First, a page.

Sunday, July 17, 2011

Back to the Future: modern-day utopian strivings for tomorrow

by some forward-thinking anarchists

[We were recently asked to describe our vision for the year 2021, ten years into the future. Here’s our best-case scenario. We're not saying that this is this future is likely. We're presuming there will be no technological singularity, no disclosure about extraterrestrials, and neither a New Age mystical ascension nor doomsday in 2012. This may not be the best nor last such piece we write. It’s not everything we would like, but it’s headed in that direction. If you think you could do better, please write your own and post it.]

A general paradigm shift has emerged over time regarding how people view the nature of humanity itself. People increasingly have moved away from relating based on static labels and moralistic judgements towards instead seeing all human beings as having the same basic and fundamental needs. Increasingly there is also more open acknowledgement that each person is responsible for the choices that they make, that the choices each person makes affects others, and that healthy social relationships are necessary in order to survive. Subsequently there is more of a generalized respect for the autonomy of each person, and for the sake of healthy relationships there is less reliance on coercion, intimidation or manipulation. Because of this, new forms of group facilitation are created and gaining new interest, facilitation that can be said to be more "person-centered", as opposed to the old more "agenda-centered" ways of having conversations and meetings.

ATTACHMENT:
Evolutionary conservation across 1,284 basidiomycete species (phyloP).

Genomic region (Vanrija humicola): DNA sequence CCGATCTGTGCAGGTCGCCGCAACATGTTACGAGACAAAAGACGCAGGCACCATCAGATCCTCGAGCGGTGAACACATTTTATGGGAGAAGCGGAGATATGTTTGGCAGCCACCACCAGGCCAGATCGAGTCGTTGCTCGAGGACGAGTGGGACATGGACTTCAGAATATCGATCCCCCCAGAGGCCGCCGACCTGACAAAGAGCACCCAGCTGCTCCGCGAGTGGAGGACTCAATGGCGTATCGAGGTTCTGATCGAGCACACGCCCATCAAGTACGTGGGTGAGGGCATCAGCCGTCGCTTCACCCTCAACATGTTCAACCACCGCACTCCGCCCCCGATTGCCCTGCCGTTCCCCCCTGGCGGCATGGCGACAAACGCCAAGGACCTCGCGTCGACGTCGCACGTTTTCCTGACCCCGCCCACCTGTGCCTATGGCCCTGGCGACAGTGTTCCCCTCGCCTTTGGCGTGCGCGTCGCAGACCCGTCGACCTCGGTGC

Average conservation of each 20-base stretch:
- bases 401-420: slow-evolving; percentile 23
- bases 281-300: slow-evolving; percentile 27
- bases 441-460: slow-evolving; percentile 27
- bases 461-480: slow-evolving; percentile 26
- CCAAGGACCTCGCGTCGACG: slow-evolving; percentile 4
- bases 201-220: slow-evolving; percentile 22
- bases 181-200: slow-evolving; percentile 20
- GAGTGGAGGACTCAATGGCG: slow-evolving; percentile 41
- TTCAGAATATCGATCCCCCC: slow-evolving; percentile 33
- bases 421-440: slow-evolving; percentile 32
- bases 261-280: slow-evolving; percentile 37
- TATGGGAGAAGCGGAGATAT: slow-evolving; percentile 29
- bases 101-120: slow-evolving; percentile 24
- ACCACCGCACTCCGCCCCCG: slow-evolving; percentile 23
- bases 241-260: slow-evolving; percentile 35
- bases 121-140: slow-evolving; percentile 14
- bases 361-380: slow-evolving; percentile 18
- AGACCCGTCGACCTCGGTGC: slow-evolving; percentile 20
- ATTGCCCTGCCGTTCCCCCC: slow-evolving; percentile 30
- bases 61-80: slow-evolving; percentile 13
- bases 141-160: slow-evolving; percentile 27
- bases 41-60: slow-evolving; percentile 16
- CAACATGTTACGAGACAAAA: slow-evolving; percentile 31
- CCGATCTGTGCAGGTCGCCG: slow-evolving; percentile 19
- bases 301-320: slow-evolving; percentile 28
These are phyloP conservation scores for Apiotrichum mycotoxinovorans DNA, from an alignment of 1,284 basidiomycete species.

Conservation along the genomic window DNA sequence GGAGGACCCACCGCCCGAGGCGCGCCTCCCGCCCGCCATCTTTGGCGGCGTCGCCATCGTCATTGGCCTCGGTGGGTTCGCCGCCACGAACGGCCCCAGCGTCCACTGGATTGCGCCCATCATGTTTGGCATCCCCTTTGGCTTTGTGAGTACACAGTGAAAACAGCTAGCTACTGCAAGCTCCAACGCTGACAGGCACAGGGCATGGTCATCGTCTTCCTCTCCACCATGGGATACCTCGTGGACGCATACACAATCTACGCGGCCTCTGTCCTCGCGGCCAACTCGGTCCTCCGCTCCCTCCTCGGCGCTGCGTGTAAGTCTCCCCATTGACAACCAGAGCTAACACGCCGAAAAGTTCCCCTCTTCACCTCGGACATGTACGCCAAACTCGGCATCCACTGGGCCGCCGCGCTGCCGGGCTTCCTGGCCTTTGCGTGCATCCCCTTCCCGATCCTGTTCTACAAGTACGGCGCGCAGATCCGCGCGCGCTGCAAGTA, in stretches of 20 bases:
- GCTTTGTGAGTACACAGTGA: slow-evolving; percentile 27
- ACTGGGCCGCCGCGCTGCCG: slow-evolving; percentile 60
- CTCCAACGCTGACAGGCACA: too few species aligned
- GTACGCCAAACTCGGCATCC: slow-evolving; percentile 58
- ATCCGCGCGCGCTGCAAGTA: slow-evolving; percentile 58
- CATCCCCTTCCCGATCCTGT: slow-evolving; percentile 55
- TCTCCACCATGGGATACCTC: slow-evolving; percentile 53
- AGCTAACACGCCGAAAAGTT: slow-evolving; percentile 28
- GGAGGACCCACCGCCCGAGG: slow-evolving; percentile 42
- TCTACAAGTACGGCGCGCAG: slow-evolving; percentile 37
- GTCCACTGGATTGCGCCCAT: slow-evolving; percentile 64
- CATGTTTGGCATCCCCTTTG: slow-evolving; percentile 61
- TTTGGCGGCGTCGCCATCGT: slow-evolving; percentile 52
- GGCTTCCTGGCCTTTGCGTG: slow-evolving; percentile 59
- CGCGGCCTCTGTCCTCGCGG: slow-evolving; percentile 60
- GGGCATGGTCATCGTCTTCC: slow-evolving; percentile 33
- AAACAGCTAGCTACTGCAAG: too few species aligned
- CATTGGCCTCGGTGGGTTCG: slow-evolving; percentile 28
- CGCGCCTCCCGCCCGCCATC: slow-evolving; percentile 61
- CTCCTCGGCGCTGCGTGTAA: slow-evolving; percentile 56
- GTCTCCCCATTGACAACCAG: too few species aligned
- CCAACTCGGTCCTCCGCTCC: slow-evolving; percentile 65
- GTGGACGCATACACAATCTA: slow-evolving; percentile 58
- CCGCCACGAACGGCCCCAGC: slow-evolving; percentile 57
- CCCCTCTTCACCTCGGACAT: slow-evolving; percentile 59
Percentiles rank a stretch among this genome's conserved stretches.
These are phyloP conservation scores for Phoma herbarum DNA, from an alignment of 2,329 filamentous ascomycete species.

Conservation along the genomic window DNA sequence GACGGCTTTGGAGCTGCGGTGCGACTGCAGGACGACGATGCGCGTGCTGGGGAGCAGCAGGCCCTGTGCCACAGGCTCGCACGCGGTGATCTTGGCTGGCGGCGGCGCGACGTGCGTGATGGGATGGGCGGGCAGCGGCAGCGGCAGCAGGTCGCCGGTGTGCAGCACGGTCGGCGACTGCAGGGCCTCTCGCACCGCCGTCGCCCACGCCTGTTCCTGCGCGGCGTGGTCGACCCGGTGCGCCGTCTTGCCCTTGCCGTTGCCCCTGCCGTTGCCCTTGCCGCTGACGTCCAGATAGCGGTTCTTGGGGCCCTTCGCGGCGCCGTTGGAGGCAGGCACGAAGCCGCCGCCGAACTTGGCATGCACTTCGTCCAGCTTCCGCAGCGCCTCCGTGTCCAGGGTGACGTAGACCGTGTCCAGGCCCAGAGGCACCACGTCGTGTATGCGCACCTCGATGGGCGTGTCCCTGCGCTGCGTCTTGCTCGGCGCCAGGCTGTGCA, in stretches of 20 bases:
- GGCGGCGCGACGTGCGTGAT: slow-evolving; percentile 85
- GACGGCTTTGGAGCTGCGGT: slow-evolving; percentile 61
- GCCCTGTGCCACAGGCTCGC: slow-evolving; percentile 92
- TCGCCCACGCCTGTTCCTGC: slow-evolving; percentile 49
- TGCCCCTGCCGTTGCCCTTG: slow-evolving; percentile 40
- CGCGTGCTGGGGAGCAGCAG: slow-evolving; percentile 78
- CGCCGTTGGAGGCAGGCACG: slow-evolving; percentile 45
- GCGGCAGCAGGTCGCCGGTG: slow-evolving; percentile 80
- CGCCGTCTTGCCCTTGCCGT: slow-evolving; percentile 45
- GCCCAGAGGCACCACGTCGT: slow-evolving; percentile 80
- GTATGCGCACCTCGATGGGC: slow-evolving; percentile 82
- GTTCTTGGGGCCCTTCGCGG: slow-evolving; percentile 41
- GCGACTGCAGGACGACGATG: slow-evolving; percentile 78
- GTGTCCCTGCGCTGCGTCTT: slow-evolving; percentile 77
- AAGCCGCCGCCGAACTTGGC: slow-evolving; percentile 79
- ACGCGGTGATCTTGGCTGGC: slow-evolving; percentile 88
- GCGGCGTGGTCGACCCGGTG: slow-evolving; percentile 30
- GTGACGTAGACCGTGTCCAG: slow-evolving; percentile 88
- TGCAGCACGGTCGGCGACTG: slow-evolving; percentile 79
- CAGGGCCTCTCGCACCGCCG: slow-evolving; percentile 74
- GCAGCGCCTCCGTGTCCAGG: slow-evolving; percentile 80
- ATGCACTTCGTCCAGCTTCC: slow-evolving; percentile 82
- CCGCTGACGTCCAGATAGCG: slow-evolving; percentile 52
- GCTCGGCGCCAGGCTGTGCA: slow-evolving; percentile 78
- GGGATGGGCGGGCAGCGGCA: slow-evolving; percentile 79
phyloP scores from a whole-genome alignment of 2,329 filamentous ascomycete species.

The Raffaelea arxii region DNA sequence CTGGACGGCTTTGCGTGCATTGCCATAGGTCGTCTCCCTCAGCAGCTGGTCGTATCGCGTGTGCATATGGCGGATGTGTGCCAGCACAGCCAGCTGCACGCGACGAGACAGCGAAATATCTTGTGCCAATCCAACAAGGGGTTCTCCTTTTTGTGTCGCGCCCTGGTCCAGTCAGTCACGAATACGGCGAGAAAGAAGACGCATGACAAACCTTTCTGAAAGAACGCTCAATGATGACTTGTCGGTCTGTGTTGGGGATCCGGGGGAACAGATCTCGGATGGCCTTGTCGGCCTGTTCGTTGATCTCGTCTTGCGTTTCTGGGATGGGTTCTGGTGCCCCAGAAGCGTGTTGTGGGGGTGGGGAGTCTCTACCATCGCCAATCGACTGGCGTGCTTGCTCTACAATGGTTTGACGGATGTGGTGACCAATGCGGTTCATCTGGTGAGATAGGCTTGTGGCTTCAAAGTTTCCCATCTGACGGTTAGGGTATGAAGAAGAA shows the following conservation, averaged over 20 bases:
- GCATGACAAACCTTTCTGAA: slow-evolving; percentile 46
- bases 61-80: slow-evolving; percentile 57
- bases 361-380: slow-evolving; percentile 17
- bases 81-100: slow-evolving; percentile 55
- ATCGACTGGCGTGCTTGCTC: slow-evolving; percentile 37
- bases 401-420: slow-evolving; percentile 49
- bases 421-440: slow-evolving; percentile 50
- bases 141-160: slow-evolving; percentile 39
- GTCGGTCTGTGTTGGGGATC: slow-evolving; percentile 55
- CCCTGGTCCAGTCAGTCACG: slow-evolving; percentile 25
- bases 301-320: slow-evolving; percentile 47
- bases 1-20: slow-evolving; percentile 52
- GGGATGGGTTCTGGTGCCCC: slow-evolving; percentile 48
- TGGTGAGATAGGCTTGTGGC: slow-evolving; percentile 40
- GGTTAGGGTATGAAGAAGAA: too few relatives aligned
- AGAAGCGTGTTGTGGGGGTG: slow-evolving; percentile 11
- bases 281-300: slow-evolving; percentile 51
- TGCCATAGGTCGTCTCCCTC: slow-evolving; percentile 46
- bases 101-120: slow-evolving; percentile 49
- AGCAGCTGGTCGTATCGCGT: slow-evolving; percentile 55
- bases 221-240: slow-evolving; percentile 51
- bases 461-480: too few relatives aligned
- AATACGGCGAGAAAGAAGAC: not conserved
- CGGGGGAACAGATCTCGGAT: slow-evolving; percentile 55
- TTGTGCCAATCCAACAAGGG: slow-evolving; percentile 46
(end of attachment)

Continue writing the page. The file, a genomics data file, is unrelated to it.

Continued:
With this form of group facilitation gaining popularity as the preferred approach for running formal meetings as well as informal gatherings of people, both the character of organizations as well as for the culture at large begins to change as well. More and more people try to relate with each-other in ways that prioritize empathic understanding, honest self-expression and valuing everyone's well-being. This change is having it's effect on how people address conflict towards more restorative justice and mediation as opposed to the traditional punitive justice. Romantic relationships gradually shift towards becoming more free-form and focused on open and direct dialogue. Parent-child relationships become more non-coercive, creative and cooperative. Family structures become more open, pluralistic and affinity-based. Overall, voluntary cooperation and mutual partnerships are becoming more of the favored mode for social relationships.

Government as we had known it is clearly on the way out. A large majority of people have realized that they were not served by the left/right split which was largely concocted by the rich and powerful to keep the masses divided and fighting among themselves. Dialog and deliberation methods have become popular and Citizens’ Deliberative Councils with randomly selected members are temporarily convened to arrive at consensus about all the contentious issues of the day, producing breakthrough solutions that divisive party politics was never able to achieve. Politicians who once pandered to corporate special interests are now bending over backwards to rubber-stamp the proposals of the Citizens’ Deliberative Councils, lest they lose what little public credibility they have left. A large, growing minority is loudly questioning what we need these politicians for at all, and it looks like the era of representative democracy is drawing to a close, in favor of something much more participatory that works for everybody.